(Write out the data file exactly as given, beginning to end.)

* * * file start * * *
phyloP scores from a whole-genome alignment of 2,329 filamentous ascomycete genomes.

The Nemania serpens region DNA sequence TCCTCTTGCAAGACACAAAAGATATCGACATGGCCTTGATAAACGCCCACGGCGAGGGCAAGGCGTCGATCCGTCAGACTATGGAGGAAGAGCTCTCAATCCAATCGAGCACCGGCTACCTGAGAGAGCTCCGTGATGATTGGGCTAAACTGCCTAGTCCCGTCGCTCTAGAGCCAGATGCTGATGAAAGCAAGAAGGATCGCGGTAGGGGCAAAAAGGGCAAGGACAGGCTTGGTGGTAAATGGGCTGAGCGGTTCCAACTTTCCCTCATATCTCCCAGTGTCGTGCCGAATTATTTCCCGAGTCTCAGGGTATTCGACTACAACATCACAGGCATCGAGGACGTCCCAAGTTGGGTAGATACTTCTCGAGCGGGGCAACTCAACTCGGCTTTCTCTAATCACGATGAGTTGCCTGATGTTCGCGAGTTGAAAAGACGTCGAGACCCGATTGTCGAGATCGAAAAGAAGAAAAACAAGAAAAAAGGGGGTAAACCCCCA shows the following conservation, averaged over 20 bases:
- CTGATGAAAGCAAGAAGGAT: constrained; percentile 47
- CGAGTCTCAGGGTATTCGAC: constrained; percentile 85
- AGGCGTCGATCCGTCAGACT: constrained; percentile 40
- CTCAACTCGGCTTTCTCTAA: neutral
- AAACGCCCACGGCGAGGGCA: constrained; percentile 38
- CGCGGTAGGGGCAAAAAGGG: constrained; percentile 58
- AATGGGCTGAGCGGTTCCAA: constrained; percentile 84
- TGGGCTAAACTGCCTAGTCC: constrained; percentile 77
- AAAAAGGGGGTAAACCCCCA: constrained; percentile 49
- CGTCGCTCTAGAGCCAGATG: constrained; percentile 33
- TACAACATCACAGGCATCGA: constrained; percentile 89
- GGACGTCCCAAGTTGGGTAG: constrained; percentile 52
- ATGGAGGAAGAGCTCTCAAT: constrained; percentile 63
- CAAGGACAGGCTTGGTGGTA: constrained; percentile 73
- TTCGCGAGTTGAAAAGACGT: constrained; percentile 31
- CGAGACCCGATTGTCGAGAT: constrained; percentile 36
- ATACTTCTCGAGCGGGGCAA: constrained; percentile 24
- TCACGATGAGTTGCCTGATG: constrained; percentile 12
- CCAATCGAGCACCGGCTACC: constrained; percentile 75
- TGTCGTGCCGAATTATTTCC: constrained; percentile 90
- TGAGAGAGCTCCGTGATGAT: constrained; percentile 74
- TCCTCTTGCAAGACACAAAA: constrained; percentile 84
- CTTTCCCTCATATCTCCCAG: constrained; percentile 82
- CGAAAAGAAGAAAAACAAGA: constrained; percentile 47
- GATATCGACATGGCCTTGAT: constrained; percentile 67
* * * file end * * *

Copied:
phyloP scores from a whole-genome alignment of 2,329 filamentous ascomycete genomes.

The Nemania serpens region DNA sequence TCCTCTTGCAAGACACAAAAGATATCGACATGGCCTTGATAAACGCCCACGGCGAGGGCAAGGCGTCGATCCGTCAGACTATGGAGGAAGAGCTCTCAATCCAATCGAGCACCGGCTACCTGAGAGAGCTCCGTGATGATTGGGCTAAACTGCCTAGTCCCGTCGCTCTAGAGCCAGATGCTGATGAAAGCAAGAAGGATCGCGGTAGGGGCAAAAAGGGCAAGGACAGGCTTGGTGGTAAATGGGCTGAGCGGTTCCAACTTTCCCTCATATCTCCCAGTGTCGTGCCGAATTATTTCCCGAGTCTCAGGGTATTCGACTACAACATCACAGGCATCGAGGACGTCCCAAGTTGGGTAGATACTTCTCGAGCGGGGCAACTCAACTCGGCTTTCTCTAATCACGATGAGTTGCCTGATGTTCGCGAGTTGAAAAGACGTCGAGACCCGATTGTCGAGATCGAAAAGAAGAAAAACAAGAAAAAAGGGGGTAAACCCCCA shows the following conservation, averaged over 20 bases:
- CTGATGAAAGCAAGAAGGAT: constrained; percentile 47
- CGAGTCTCAGGGTATTCGAC: constrained; percentile 85
- AGGCGTCGATCCGTCAGACT: constrained; percentile 40
- CTCAACTCGGCTTTCTCTAA: neutral
- AAACGCCCACGGCGAGGGCA: constrained; percentile 38
- CGCGGTAGGGGCAAAAAGGG: constrained; percentile 58
- AATGGGCTGAGCGGTTCCAA: constrained; percentile 84
- TGGGCTAAACTGCCTAGTCC: constrained; percentile 77
- AAAAAGGGGGTAAACCCCCA: constrained; percentile 49
- CGTCGCTCTAGAGCCAGATG: constrained; percentile 33
- TACAACATCACAGGCATCGA: constrained; percentile 89
- GGACGTCCCAAGTTGGGTAG: constrained; percentile 52
- ATGGAGGAAGAGCTCTCAAT: constrained; percentile 63
- CAAGGACAGGCTTGGTGGTA: constrained; percentile 73
- TTCGCGAGTTGAAAAGACGT: constrained; percentile 31
- CGAGACCCGATTGTCGAGAT: constrained; percentile 36
- ATACTTCTCGAGCGGGGCAA: constrained; percentile 24
- TCACGATGAGTTGCCTGATG: constrained; percentile 12
- CCAATCGAGCACCGGCTACC: constrained; percentile 75
- TGTCGTGCCGAATTATTTCC: constrained; percentile 90
- TGAGAGAGCTCCGTGATGAT: constrained; percentile 74
- TCCTCTTGCAAGACACAAAA: constrained; percentile 84
- CTTTCCCTCATATCTCCCAG: constrained; percentile 82
- CGAAAAGAAGAAAAACAAGA: constrained; percentile 47
- GATATCGACATGGCCTTGAT: constrained; percentile 67